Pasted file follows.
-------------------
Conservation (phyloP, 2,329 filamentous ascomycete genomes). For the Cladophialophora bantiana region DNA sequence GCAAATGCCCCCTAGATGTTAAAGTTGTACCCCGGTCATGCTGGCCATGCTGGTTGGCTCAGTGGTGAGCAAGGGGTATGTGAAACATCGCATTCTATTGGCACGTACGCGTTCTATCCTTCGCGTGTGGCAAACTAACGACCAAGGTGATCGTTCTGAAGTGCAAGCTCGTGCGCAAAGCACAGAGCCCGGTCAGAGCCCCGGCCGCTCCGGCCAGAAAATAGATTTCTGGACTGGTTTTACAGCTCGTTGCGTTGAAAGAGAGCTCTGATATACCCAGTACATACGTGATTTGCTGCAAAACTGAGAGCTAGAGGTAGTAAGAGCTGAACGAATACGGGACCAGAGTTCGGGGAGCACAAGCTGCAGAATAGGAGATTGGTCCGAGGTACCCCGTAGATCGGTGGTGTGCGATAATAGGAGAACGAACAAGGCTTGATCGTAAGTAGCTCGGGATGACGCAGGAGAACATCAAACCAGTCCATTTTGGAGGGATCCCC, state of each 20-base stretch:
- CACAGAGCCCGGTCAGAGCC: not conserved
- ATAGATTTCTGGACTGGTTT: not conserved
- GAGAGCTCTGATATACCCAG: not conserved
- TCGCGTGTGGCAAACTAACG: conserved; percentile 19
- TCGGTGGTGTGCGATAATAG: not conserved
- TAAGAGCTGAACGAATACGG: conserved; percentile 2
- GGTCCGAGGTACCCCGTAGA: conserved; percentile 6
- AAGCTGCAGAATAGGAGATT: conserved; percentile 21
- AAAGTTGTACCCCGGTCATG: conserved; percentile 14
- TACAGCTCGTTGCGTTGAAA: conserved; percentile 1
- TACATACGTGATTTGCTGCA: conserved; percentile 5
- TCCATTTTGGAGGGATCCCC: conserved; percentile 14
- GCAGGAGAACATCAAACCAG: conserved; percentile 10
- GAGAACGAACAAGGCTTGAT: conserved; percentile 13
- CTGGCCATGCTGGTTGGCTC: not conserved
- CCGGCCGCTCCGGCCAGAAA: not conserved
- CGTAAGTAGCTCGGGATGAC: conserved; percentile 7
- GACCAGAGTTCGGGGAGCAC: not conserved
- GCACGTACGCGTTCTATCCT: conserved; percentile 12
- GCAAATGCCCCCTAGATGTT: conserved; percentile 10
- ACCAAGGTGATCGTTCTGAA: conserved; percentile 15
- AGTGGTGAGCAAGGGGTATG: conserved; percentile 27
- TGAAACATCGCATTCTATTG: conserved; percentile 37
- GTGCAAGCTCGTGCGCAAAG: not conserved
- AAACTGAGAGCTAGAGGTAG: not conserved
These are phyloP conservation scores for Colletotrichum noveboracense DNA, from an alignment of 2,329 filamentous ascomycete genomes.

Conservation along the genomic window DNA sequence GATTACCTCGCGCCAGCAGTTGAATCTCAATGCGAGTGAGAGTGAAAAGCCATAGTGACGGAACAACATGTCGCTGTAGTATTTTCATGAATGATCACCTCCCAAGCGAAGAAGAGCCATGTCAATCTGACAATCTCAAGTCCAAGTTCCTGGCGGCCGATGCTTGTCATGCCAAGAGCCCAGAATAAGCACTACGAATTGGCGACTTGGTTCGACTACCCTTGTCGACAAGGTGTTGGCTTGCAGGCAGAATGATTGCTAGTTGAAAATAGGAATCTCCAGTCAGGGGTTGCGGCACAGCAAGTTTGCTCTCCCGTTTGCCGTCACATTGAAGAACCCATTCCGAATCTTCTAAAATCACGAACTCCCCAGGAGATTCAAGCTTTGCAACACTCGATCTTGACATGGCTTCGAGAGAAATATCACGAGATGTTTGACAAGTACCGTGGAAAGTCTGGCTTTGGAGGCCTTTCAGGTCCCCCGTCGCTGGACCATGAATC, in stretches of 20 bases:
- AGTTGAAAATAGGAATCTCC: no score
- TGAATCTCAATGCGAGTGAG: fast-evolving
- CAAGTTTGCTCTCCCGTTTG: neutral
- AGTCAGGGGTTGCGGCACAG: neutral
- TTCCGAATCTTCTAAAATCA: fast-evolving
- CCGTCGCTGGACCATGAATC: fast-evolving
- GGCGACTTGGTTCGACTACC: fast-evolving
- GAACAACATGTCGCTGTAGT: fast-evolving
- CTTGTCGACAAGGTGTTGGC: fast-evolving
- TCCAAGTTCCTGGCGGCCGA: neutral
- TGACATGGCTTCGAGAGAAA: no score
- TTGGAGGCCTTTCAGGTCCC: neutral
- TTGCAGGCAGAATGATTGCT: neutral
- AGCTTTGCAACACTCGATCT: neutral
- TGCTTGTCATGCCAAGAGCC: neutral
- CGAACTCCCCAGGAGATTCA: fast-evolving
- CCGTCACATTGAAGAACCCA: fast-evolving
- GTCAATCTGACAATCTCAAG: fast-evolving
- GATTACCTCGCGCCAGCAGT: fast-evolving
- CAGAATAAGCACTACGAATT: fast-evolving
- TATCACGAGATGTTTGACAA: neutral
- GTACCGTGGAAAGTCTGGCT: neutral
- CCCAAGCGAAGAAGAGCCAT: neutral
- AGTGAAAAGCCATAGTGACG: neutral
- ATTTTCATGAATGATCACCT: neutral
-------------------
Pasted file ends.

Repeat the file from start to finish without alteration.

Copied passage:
Conservation (phyloP, 2,329 filamentous ascomycete genomes). For the Cladophialophora bantiana region DNA sequence GCAAATGCCCCCTAGATGTTAAAGTTGTACCCCGGTCATGCTGGCCATGCTGGTTGGCTCAGTGGTGAGCAAGGGGTATGTGAAACATCGCATTCTATTGGCACGTACGCGTTCTATCCTTCGCGTGTGGCAAACTAACGACCAAGGTGATCGTTCTGAAGTGCAAGCTCGTGCGCAAAGCACAGAGCCCGGTCAGAGCCCCGGCCGCTCCGGCCAGAAAATAGATTTCTGGACTGGTTTTACAGCTCGTTGCGTTGAAAGAGAGCTCTGATATACCCAGTACATACGTGATTTGCTGCAAAACTGAGAGCTAGAGGTAGTAAGAGCTGAACGAATACGGGACCAGAGTTCGGGGAGCACAAGCTGCAGAATAGGAGATTGGTCCGAGGTACCCCGTAGATCGGTGGTGTGCGATAATAGGAGAACGAACAAGGCTTGATCGTAAGTAGCTCGGGATGACGCAGGAGAACATCAAACCAGTCCATTTTGGAGGGATCCCC, state of each 20-base stretch:
- CACAGAGCCCGGTCAGAGCC: not conserved
- ATAGATTTCTGGACTGGTTT: not conserved
- GAGAGCTCTGATATACCCAG: not conserved
- TCGCGTGTGGCAAACTAACG: conserved; percentile 19
- TCGGTGGTGTGCGATAATAG: not conserved
- TAAGAGCTGAACGAATACGG: conserved; percentile 2
- GGTCCGAGGTACCCCGTAGA: conserved; percentile 6
- AAGCTGCAGAATAGGAGATT: conserved; percentile 21
- AAAGTTGTACCCCGGTCATG: conserved; percentile 14
- TACAGCTCGTTGCGTTGAAA: conserved; percentile 1
- TACATACGTGATTTGCTGCA: conserved; percentile 5
- TCCATTTTGGAGGGATCCCC: conserved; percentile 14
- GCAGGAGAACATCAAACCAG: conserved; percentile 10
- GAGAACGAACAAGGCTTGAT: conserved; percentile 13
- CTGGCCATGCTGGTTGGCTC: not conserved
- CCGGCCGCTCCGGCCAGAAA: not conserved
- CGTAAGTAGCTCGGGATGAC: conserved; percentile 7
- GACCAGAGTTCGGGGAGCAC: not conserved
- GCACGTACGCGTTCTATCCT: conserved; percentile 12
- GCAAATGCCCCCTAGATGTT: conserved; percentile 10
- ACCAAGGTGATCGTTCTGAA: conserved; percentile 15
- AGTGGTGAGCAAGGGGTATG: conserved; percentile 27
- TGAAACATCGCATTCTATTG: conserved; percentile 37
- GTGCAAGCTCGTGCGCAAAG: not conserved
- AAACTGAGAGCTAGAGGTAG: not conserved
These are phyloP conservation scores for Colletotrichum noveboracense DNA, from an alignment of 2,329 filamentous ascomycete genomes.

Conservation along the genomic window DNA sequence GATTACCTCGCGCCAGCAGTTGAATCTCAATGCGAGTGAGAGTGAAAAGCCATAGTGACGGAACAACATGTCGCTGTAGTATTTTCATGAATGATCACCTCCCAAGCGAAGAAGAGCCATGTCAATCTGACAATCTCAAGTCCAAGTTCCTGGCGGCCGATGCTTGTCATGCCAAGAGCCCAGAATAAGCACTACGAATTGGCGACTTGGTTCGACTACCCTTGTCGACAAGGTGTTGGCTTGCAGGCAGAATGATTGCTAGTTGAAAATAGGAATCTCCAGTCAGGGGTTGCGGCACAGCAAGTTTGCTCTCCCGTTTGCCGTCACATTGAAGAACCCATTCCGAATCTTCTAAAATCACGAACTCCCCAGGAGATTCAAGCTTTGCAACACTCGATCTTGACATGGCTTCGAGAGAAATATCACGAGATGTTTGACAAGTACCGTGGAAAGTCTGGCTTTGGAGGCCTTTCAGGTCCCCCGTCGCTGGACCATGAATC, in stretches of 20 bases:
- AGTTGAAAATAGGAATCTCC: no score
- TGAATCTCAATGCGAGTGAG: fast-evolving
- CAAGTTTGCTCTCCCGTTTG: neutral
- AGTCAGGGGTTGCGGCACAG: neutral
- TTCCGAATCTTCTAAAATCA: fast-evolving
- CCGTCGCTGGACCATGAATC: fast-evolving
- GGCGACTTGGTTCGACTACC: fast-evolving
- GAACAACATGTCGCTGTAGT: fast-evolving
- CTTGTCGACAAGGTGTTGGC: fast-evolving
- TCCAAGTTCCTGGCGGCCGA: neutral
- TGACATGGCTTCGAGAGAAA: no score
- TTGGAGGCCTTTCAGGTCCC: neutral
- TTGCAGGCAGAATGATTGCT: neutral
- AGCTTTGCAACACTCGATCT: neutral
- TGCTTGTCATGCCAAGAGCC: neutral
- CGAACTCCCCAGGAGATTCA: fast-evolving
- CCGTCACATTGAAGAACCCA: fast-evolving
- GTCAATCTGACAATCTCAAG: fast-evolving
- GATTACCTCGCGCCAGCAGT: fast-evolving
- CAGAATAAGCACTACGAATT: fast-evolving
- TATCACGAGATGTTTGACAA: neutral
- GTACCGTGGAAAGTCTGGCT: neutral
- CCCAAGCGAAGAAGAGCCAT: neutral
- AGTGAAAAGCCATAGTGACG: neutral
- ATTTTCATGAATGATCACCT: neutral